My Yestermorrow aka "Tool Camp" Experience…

I’ve rewritten this post several times. It gets softer each time. I can’t begin to tell you the fury and anger that my first draft (written on Saturday night) had.

It’s now Sunday evening. It’s MUCH better. I have been up here since late Friday night. I’m at the point now where I have a mostly warm-fuzzy feeling about this place — but I had to fight to find things out. Information wasn’t exactly doled out, which is ironic given the sheer number of signs posted everywhere.

The orientation was handled by someone who started out by saying “I don’t work here”. Excuse me? She thought the place was “neat and cool”. Well, when I was 19 or 20 or 21 (she was young) I thought anything that was away from my parents was “neat and cool” too but I’m 37 now. The biggest piece of information handed out at the orientation was that some bathrooms are coed. I don’t know/understand the culture so the ‘unwritten rules’ are puzzling. If I’m hungry, can I get something from the cabinets? If I don’t like the food they serve, what do I do? I’m not comfortable saying “a baked wheat tortilla with corn, rice and tomato sounds gross”. I was really uncomfortable outside of the classroom.

Will I come here again? Yes.

What’s my issue? Like I said, information wasn’t exactly provided on a lot of things. Presumably they are trying to foster a creative environment, but I’d like to KNOW where the light switches are before I have to walk down a PITCH BLACK hallway or stairwell. What’s the lighting rule? Everyone kept turning the lights off and plunging us into darkness. Had to walk down stairs in the dark – a lot. Constant fumbling wears you down. I have a considerable amount of hearing loss, I’m supposed to wear a hearing aide. I don’t. I’m vain. I was left in the dark for more than hour. When you have a hearing impairment and you’re in pitch black darkness – you become Helen Keller and it’s TERRIFYING.

I’d like to have known that towels and sheets would be provided (I called twice) the person I spoke to wasn’t sure so I lugged them up with me from New York. I’d like to have known a bit more about the food they serve. The breakfast/lunches were very good but the dinners made me want to run screaming. Saturday night was a wheat tortilla with rice, corn and chunks of tomato – baked. For dessert it was a maple muffin/brownie thing with chunks of corn in it. Sorry, that’s not dinner to me – that’s a stomach explosion in the making. My roommate said that the dinners are usually very good, she thought the regular kitchen person must have been on vacation or something. I blew $20 on a cab ride to a grocery store so that I could buy bread, cheese, yogurt, soup and a frozen pizza (and I’m not a big fan of frozen pizza). I wish someone had told me to bring a flashlight. That my cellphone/blackberry wouldn’t work up here and at night…I’d be (truly) isolated. Isolation isn’t something I’m used to. When you don’t know the lay of land and all your communication tools are in the crapper and you don’t know anyone, you’re isolated. Turn off the lights and add a hearing impairment and it’s your worst nightmare.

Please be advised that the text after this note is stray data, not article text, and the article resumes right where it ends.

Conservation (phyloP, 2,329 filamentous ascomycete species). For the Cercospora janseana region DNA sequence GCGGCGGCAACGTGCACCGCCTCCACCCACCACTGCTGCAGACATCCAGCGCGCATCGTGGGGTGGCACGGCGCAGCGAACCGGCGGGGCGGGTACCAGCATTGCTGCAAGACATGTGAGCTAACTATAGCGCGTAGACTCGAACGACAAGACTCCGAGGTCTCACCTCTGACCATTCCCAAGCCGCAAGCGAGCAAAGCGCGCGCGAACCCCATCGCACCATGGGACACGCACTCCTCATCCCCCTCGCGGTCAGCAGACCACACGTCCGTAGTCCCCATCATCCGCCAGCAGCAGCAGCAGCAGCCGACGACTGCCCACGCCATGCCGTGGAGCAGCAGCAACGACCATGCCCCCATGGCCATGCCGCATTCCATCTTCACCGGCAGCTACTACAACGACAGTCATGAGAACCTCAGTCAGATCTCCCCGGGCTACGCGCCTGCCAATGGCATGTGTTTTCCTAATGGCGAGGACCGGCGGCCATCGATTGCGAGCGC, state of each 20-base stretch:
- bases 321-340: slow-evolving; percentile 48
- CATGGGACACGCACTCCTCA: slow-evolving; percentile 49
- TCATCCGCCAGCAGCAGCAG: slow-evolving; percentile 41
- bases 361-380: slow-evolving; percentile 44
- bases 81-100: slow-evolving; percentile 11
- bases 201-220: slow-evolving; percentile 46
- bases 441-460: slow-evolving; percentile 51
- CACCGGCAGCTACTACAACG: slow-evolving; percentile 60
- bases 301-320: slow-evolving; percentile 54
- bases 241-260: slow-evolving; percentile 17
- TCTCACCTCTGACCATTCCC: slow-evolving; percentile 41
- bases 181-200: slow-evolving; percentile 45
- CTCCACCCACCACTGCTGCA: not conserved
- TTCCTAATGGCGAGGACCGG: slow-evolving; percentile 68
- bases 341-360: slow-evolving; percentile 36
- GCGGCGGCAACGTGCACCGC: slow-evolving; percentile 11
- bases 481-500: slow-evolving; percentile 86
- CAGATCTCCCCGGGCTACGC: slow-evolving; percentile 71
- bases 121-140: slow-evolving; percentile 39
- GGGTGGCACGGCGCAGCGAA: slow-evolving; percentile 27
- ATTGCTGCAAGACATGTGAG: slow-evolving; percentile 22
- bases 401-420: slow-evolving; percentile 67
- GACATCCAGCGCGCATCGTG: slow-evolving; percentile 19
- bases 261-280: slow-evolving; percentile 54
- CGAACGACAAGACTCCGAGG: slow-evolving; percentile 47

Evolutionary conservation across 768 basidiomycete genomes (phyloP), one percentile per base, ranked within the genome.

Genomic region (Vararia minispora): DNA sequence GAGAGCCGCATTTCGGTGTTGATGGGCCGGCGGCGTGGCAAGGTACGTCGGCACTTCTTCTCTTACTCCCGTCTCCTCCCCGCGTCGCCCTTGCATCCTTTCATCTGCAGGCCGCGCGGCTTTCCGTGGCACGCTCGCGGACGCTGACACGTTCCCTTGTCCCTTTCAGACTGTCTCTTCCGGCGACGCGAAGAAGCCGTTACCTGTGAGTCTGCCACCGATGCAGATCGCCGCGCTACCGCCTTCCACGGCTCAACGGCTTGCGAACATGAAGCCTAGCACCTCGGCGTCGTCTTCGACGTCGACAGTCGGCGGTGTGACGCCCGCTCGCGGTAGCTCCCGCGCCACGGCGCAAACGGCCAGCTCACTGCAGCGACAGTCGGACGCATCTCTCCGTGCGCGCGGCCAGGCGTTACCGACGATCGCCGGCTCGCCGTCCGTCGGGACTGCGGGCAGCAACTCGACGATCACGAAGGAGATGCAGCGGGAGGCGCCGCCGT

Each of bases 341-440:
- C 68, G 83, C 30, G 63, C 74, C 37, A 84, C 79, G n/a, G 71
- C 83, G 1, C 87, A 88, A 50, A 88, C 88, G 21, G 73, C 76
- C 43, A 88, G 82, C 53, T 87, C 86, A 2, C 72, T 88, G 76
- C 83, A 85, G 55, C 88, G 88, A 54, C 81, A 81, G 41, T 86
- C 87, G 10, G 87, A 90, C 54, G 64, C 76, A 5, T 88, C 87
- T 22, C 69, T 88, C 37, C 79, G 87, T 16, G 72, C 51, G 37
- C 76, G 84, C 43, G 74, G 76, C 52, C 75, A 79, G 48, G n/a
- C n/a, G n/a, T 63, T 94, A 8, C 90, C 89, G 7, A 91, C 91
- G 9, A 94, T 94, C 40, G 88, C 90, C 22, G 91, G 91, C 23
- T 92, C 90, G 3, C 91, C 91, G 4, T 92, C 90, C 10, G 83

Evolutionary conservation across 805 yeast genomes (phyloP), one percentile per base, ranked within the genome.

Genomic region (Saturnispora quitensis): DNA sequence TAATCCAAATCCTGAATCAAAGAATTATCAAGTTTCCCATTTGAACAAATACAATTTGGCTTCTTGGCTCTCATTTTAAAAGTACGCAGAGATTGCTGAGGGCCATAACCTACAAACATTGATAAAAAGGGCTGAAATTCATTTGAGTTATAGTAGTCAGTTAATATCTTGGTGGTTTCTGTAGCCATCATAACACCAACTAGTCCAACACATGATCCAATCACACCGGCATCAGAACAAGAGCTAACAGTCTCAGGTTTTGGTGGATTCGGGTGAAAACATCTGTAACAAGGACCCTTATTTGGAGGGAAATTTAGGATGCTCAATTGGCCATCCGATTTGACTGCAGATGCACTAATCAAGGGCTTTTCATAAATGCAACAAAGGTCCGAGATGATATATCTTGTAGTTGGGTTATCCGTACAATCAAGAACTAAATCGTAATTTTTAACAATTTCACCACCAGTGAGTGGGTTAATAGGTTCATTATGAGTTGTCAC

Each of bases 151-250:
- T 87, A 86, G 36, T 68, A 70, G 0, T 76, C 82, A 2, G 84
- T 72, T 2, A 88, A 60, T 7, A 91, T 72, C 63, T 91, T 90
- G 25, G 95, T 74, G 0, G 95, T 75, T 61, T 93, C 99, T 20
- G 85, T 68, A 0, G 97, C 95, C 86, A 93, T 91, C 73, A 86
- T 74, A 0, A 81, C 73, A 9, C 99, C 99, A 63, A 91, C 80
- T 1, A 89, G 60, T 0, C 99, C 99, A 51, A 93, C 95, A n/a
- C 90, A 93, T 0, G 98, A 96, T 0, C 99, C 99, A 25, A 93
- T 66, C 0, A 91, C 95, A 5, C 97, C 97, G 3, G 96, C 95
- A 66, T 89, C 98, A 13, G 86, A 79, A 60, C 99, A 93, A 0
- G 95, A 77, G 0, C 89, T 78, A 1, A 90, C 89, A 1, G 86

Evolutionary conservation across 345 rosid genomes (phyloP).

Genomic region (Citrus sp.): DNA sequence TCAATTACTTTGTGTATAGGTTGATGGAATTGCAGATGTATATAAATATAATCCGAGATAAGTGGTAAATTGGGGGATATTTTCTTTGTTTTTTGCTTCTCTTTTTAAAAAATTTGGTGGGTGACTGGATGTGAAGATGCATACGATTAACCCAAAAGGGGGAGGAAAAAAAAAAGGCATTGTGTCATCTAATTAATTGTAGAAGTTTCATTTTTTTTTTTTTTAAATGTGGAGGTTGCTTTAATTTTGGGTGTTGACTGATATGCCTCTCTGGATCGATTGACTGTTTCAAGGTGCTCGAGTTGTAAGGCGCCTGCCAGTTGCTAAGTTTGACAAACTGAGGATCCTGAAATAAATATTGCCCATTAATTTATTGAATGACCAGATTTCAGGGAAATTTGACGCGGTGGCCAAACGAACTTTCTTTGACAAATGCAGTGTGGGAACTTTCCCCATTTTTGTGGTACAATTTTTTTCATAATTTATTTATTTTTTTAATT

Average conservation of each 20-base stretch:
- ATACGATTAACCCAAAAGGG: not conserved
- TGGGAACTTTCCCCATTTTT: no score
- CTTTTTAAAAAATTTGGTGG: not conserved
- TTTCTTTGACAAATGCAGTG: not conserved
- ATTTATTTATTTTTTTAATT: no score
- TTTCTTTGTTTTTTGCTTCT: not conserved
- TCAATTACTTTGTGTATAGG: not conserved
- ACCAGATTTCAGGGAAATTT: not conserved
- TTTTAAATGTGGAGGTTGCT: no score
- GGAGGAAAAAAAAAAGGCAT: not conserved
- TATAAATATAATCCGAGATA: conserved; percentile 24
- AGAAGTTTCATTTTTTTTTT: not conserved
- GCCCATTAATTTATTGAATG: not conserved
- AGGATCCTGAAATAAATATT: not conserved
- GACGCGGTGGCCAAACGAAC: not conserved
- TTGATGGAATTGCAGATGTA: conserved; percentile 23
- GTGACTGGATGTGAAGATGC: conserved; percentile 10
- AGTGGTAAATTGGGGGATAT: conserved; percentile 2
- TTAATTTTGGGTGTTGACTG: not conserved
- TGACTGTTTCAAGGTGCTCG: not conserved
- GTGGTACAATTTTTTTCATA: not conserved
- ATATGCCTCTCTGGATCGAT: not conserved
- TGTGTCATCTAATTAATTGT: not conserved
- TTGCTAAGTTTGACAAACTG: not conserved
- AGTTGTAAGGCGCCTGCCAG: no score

Let me tell you the good stuff. The class was awesome. At the end of the day that’s the single most important aspect – it’s just that with a bit more information/nightlights this place would be over-the-top incredible. With more information upfront I could have planned better and felt more at ease. If this place had made me feel more at ease, you wouldn’t be able to get me to leave. Back to the classes, the instructors; Patti & Jan were so welcoming. Their warmth and excitement kept the class motivated even when we were intimidated by the machinery. They fostered an incredible environment – in THAT shop with them. Today I feel comfortable enough to use many of the saws. I used a chop saw, band saw, drill press, table saw, jigsaw, japanese saw and a bunch of other tools. The table saw is still a bit scary – but I’m sure in time it’ll be fine. I know I can now tackle some projects that I’ve desperately wanted to do – confidently. I now know that I’m an orbital sander kind of girl, the square sander is off to the charity place asap. Frankly, if it weren’t for Patti & Jan, I would have been in a cab on the way to a car rental place and on the road home Saturday evening. As some of you who got SOS messages from me can attest, this place gave me a meltdown on Saturday. How many places can you go where you learn a skill and at the end of the weekend you get a hug? Not many I assume. I can’t thank Patti & Jan enough.